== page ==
Similarly, a big room that was given out at the rate of N20, 000 before now goes for 27,000. Two-bedroom that went for N35, 000 per day, depending on the setting and area before now goes for N45, 000.
He said: “In apartments where we charged N45, 000 before, now we charge N55, 000 per day. Otherwise, we wouldn’t be able to remain in business and grow the business too.”
“Before the energy crisis, a three-bedroom apartment went for between N50, 000 and N55, 000 but now go for N65, 000 per night. The only way out for us operators is just to increase our prices so that we can meet other commitments or we go out of business.
“As things are going now, we cannot be operating at a loss. We can have two guests pairing in a two-bedroom or one guest in a one-bedroom paying N30, 000 or N35, 000, we cannot be burning diesel at cost of N38, 000.
“This is really having a bad effect on the development of the business. When you tell a customer that the cost of diesel is high and because of that you have to ration the electricity supply, they would not want to hear that. All they want is absolute comfort.”
He also revealed that patronage has nosedived as sales dropped abysmally due to an increase in the price of apartment rooms. According to him, as of last year, patronage was about 80 to 90 per cent but has fallen to between 50 to 60 per cent.
“Our findings show that the energy problem is the same thing all over the world in the United Kingdom, United States of America and Canada but it is felt more in Nigeria. Everyone is complaining. Regrettably in Nigeria, once prices of items go up, it is always difficult for it to come down. People just have to adjust,” he said.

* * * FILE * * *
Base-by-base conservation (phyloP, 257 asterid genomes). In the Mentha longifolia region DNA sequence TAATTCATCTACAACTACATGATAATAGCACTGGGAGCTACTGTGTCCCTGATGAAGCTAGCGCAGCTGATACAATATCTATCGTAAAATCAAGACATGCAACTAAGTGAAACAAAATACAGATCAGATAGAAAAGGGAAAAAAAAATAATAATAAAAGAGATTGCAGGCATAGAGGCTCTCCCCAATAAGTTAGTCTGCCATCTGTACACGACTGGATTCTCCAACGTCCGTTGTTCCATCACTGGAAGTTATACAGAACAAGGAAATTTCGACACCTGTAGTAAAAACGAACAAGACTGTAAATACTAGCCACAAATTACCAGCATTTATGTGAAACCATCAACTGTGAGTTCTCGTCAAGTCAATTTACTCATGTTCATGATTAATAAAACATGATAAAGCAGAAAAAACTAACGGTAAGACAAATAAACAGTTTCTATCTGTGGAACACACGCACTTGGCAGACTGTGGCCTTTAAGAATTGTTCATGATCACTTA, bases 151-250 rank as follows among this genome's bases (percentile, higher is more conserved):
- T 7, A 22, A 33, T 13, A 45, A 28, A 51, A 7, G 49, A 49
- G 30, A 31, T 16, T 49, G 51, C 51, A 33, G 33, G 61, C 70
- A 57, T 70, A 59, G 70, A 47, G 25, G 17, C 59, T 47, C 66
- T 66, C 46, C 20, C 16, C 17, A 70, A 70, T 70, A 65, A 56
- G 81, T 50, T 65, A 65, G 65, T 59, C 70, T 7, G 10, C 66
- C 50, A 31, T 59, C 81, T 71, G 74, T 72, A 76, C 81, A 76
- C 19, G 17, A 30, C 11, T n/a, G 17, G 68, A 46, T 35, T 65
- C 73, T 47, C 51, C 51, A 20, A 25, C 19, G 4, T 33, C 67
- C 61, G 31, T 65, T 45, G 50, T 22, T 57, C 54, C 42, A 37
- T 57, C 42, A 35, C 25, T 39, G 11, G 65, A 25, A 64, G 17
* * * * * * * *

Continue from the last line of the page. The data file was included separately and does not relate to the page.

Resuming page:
An official with Maryland Short-let Apartments, Gudu, Abuja, Jane Ifinanchi, said since the issue of diesel increment came up, it has affected their business, with many clients having to stay away.
She said the hike in the cost of diesel has made them also increase their apartments rate to cover the cost of running the generator.
“Basically, there is no power and diesel is high. It looks like a collaborative decision by the power company and the diesel sellers. By the time clients come and there is no electricity or generator, they go to other places. If the situation persists, we may continue to review our prices,” she said.
A realtor/short-let apartment operator in Lagos, Shophie Bob, expressed concerns that operators are helpless with the situation and the only option left to stay afloat was to increase prices.
“ Apartments that you used to get for N45, 000 before, are now given out at the rate of N55, 000. Some operations have increased their rates by N10, 000, N5, 000 others by N20, 000 for one, two and three bedrooms respectively because they just have to run the generator throughout the day.
“For now, there is no other way out except the government bringing down the cost of diesel and providing cheaper and constant power supply. The Federal Government must intervene and tackle the challenges facing entrepreneurs and other private businesses. It was not us that forced it upon ourselves.”